This eventually lead to a Border Patrol agent being shot and killed by one of the guns that the ATF had allowed to walk (or at least one or more of those guns were at the scene, I'm don't remember if he was actually shot by one of them). At that point, it appears that there may have been a cover up of the operation once someone realized that the serial numbers on those guns matched those used in the operation. Or at least an attempt to do so. However, a couple of ATF agents got together and compared stories and realized that this wasn't just some fluke mistake, but that apparently no one involved in said operation was actually involved in the tracking part of it (some of this is speculation of course, since we still don't know all the facts). But they blew the whistle on the operation and brought it to the attention of the media and the House Oversite Committee (which has... um... oversite on such things).


The committee has attempted to get an answer about this since that happened, but the Justice Department originally claimed that it knew nothing about it. Then they admitted that they heard about it, but only after the fact. Then they started handing over documents consisting of blanked out pages. All very unusual for an executive branch agency when reporting to an oversite committee. The more the committee has dug, the more stonewalling they've run into. Culminating in todays vote to find Holder in contempt of Congress.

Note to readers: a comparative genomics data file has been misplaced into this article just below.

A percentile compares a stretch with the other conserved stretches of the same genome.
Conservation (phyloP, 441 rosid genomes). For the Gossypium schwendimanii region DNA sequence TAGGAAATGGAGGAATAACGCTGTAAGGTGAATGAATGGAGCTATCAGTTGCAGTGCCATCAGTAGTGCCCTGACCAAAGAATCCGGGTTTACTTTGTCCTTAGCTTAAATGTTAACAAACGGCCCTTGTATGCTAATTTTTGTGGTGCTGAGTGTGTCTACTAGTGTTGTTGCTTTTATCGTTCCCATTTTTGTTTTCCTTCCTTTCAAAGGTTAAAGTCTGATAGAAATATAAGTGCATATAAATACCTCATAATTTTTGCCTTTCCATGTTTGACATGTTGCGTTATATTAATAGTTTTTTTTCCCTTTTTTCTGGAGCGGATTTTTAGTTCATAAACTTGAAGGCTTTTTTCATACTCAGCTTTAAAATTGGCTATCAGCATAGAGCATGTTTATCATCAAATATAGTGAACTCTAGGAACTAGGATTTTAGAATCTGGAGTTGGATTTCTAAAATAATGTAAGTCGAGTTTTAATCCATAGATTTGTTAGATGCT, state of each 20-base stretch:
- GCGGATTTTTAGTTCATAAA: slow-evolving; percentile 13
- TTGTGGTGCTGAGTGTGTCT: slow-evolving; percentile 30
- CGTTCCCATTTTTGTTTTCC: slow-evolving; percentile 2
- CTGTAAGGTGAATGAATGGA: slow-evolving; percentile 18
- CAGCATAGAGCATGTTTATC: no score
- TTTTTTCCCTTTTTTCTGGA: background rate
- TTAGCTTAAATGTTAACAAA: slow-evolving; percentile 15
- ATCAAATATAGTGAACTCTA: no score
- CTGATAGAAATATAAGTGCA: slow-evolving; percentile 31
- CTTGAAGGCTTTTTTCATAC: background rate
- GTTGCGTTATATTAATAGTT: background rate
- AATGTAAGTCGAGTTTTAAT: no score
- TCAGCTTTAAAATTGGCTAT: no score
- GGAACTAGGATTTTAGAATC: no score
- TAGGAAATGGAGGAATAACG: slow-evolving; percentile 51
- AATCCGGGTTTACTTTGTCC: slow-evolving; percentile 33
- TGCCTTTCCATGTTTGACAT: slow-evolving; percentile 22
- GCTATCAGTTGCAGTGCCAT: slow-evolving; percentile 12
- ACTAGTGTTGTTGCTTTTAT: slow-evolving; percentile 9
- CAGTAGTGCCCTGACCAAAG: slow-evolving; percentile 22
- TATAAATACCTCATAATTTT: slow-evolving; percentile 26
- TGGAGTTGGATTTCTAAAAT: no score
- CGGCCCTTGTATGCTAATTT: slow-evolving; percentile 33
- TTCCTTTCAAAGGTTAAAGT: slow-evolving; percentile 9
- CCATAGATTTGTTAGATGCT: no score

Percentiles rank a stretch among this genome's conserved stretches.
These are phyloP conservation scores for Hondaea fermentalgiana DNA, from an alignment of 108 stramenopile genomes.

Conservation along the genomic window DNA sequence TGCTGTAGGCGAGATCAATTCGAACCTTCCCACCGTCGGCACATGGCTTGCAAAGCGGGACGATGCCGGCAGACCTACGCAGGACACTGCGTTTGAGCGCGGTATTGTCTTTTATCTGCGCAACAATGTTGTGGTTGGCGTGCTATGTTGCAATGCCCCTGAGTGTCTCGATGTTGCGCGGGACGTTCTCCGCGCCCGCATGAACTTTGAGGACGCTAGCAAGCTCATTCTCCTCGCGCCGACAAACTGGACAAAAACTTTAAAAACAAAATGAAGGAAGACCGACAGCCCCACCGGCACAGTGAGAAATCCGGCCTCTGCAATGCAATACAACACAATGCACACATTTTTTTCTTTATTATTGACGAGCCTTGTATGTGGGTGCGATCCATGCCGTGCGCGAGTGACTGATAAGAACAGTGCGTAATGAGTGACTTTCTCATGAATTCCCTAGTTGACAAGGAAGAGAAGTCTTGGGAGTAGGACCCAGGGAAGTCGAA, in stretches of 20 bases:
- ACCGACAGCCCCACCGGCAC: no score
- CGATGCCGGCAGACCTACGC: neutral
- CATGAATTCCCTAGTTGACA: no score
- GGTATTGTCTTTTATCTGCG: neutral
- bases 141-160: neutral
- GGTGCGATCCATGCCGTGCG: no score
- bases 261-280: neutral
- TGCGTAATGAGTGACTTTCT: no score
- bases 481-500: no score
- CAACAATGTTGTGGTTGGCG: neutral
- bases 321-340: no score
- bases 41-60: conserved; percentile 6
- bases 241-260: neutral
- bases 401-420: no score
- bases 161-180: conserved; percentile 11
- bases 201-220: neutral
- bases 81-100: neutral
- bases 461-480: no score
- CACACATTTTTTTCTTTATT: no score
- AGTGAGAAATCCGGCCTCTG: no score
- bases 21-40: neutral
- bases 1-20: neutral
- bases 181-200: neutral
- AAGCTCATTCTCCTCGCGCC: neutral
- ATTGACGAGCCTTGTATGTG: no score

What's really strange is Obama using executive privilege though. That's only something that can be used with documents directly related to actions taken by the president. Very unusual for something that supposedly never even reached federal level attention. Lots of people have speculated that Obama might do something like this, but that it would be a bad idea since it effectively admits that this whole mess involved the office of the President in the first place. Up until now, it's been downplayed as a minor snafu at a low level. It's kind of a risky move since while it may protect the documents in question, it now puts the President right in the middle of it.


Oh. And as a bit of side fun, there's been some theorizing about *why* the operation went down the way it did. Obviously, the first answer would be incompetence, perhaps followed up by a foolish, but otherwise not terribly sinister attempt to cover up the mistake. Another theory though is that this was the intent of the operation from the beginning. They told the agents setting up the selling part of the operation that the guns would be tracked as cover, but never did so. The plan was to increase the statistics on illegal guns sold in the US that ended out in the hands of criminals along the border. After all, absent those agents blowing the whistle on this, since the guns were not sold by ATF agents directly, but laundered through local gun shops, the DOJ could just have included them in some data used to general gun crime statistics and none would be the wiser.